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The Right Stuff



I recently watched the movie the Right Stuff exploring how America and NASA launched their first astronauts into space. I really enjoyed it, I think you can tell it was based on Tom Wolfe's book - its well written on lots of levels.


I enjoyed the recurrent motif of Chuck Yeager who's story of breaking the sound barrier starts the film, but who is then left behind apart from continued reprises as the astronauts take centre stage. He bravely headed out time and time again to push his aircraft to the limit. The adoration and press coverage may have left him behind, but the risks and never ending battle between man, technology and failure at height and speed remained.


I also enjoyed the Shakespearian comedy of the incompetent NASA officials, one too tall, one too short, bumbling around looking for suitable astronaut candidates; and the realistic portrayal of the astronauts themselves, flawed and human with their infidelities and arrogances, but also with their comradeship and their support for their wives bugged by press and politicians. The wives themselves were also a major part of the movie, learning to live, with no support, with the dangers that bureaucrats and male drive put their loved ones in.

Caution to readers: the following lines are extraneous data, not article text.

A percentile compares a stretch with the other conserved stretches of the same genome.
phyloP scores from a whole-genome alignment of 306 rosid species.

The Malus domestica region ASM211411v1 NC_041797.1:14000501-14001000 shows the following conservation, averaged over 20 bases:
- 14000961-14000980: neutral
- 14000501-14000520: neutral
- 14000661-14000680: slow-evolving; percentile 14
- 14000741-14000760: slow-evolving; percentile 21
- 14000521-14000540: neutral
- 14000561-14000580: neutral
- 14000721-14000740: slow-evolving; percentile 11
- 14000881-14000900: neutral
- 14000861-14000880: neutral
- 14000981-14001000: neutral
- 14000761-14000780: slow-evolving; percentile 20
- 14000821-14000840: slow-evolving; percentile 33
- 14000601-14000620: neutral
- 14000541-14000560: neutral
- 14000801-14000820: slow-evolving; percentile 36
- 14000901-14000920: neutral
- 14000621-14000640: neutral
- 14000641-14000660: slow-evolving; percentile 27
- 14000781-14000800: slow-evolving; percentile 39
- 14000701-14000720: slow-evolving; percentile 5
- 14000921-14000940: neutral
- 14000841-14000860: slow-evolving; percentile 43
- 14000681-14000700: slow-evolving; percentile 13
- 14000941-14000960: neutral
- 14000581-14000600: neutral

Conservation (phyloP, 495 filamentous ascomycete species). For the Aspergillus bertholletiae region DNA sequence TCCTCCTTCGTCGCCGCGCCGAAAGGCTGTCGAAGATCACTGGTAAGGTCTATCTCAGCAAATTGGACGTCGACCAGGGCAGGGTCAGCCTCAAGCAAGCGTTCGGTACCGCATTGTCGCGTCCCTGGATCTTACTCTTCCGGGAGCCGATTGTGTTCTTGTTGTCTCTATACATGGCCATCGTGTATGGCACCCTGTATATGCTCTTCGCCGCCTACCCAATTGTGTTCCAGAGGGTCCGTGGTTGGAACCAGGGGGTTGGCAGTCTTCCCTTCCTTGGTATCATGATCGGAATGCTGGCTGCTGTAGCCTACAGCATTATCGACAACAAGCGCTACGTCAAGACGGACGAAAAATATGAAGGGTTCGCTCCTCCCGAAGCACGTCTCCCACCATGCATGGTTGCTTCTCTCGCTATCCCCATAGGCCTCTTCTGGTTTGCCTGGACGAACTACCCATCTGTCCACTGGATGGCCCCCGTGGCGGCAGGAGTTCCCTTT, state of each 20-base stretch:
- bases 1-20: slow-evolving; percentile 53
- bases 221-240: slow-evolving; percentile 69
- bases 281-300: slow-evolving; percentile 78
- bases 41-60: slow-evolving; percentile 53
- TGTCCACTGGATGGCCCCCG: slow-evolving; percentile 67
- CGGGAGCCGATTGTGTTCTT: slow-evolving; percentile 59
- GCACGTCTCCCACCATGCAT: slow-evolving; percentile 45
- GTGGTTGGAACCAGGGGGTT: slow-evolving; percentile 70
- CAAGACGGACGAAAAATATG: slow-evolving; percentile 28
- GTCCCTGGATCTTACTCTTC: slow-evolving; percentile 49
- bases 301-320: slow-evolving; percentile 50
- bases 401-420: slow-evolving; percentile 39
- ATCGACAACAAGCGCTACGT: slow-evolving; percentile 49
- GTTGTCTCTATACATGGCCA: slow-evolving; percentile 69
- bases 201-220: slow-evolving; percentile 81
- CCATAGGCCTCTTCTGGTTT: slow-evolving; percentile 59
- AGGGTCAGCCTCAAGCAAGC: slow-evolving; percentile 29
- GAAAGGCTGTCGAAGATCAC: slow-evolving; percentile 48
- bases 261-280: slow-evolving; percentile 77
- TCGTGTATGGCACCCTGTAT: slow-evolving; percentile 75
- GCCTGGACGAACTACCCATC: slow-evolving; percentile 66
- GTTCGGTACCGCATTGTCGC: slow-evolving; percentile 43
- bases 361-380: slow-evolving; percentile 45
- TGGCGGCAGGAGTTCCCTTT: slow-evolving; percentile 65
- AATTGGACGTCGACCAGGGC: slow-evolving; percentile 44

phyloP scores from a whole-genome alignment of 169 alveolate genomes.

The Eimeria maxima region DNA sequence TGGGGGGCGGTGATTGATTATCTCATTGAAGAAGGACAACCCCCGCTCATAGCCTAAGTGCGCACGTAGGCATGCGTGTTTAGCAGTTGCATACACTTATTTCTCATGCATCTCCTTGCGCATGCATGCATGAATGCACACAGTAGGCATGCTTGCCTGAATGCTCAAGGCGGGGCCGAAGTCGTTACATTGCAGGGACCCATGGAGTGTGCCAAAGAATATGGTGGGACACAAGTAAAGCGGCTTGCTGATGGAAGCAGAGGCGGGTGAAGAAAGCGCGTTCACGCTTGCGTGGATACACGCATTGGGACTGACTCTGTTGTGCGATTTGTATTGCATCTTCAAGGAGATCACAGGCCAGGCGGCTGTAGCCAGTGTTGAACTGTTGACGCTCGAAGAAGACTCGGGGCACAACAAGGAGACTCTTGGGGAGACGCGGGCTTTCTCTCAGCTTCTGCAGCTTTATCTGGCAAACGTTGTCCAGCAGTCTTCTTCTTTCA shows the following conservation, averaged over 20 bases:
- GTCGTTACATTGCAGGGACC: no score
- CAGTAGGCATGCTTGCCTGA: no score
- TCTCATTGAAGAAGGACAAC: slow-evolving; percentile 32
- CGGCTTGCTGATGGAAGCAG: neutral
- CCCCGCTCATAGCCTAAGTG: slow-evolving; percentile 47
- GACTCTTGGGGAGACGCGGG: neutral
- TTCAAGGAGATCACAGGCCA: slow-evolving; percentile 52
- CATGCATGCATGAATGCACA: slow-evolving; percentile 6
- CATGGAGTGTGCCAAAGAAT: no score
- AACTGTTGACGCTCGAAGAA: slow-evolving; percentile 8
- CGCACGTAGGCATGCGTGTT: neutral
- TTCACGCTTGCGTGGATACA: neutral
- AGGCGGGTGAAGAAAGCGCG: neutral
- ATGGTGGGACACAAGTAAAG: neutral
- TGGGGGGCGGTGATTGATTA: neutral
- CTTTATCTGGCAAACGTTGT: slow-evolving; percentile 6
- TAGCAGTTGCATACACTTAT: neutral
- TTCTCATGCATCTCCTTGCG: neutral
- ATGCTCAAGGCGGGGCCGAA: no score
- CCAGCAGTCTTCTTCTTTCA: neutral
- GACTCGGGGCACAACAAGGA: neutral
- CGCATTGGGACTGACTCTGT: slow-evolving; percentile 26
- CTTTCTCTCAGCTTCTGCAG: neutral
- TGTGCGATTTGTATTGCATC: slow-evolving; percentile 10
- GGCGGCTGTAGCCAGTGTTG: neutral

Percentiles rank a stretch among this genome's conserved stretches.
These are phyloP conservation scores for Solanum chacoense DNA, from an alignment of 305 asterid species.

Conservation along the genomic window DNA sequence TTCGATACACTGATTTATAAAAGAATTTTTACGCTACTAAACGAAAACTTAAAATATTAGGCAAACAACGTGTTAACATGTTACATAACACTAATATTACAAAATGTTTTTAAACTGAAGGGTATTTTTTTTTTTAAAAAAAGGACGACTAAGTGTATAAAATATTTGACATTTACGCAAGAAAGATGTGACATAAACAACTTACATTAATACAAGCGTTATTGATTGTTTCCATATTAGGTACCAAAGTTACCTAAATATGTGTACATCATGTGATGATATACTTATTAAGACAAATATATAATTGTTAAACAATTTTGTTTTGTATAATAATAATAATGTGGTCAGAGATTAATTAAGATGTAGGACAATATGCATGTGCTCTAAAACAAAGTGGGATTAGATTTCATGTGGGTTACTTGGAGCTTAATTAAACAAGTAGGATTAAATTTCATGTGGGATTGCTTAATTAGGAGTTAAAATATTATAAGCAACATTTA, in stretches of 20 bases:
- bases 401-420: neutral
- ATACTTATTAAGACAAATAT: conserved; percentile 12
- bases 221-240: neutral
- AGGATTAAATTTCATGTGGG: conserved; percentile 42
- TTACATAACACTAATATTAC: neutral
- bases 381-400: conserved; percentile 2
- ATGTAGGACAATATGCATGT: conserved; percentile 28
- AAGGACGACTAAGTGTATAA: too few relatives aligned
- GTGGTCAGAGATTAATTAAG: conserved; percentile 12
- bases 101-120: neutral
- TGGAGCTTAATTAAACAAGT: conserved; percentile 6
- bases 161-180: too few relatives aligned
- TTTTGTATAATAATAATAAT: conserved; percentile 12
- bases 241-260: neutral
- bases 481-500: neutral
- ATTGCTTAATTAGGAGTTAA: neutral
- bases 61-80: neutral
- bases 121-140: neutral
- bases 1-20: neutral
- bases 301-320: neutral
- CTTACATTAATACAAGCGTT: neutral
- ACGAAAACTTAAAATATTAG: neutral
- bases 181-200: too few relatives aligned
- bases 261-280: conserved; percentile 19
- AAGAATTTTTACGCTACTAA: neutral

And then those dangers. The Mercury missions were casualty free, but that underplays the risks. The board of photos each showing a killed test pilot in Chuck Yeager’s regular watering hole reinforces his words that these people were volunteering for a suicide mission; it was only by luck and hard work that they all survived. And what of the hard work? – “Without the bucks they'd be no Buck Rogers.” The work of probably hundreds of thousands of people all converging on to one person strapped into a tin can at the top of hundreds of tonnes of explosive liquid and gas. Isn't it amazing what human ingenuity can do? The engineers were also given a Shakespearian, comedic role with Teutonic minds that ignored that people need to pee. I think that is a little unfair. I wish to take nothing away from the astronauts, but the people who slaved away, with far less head-line grabbing reward, to get the rockets to actually work were also heroic - allowing us to slip the surly bonds of earth.


We definitely do need reminding that some of humanity's achievements really are awe inspiring. The Right Stuff did it for me. I definitely recommend it - as long as you've got 3+ hours to spare.


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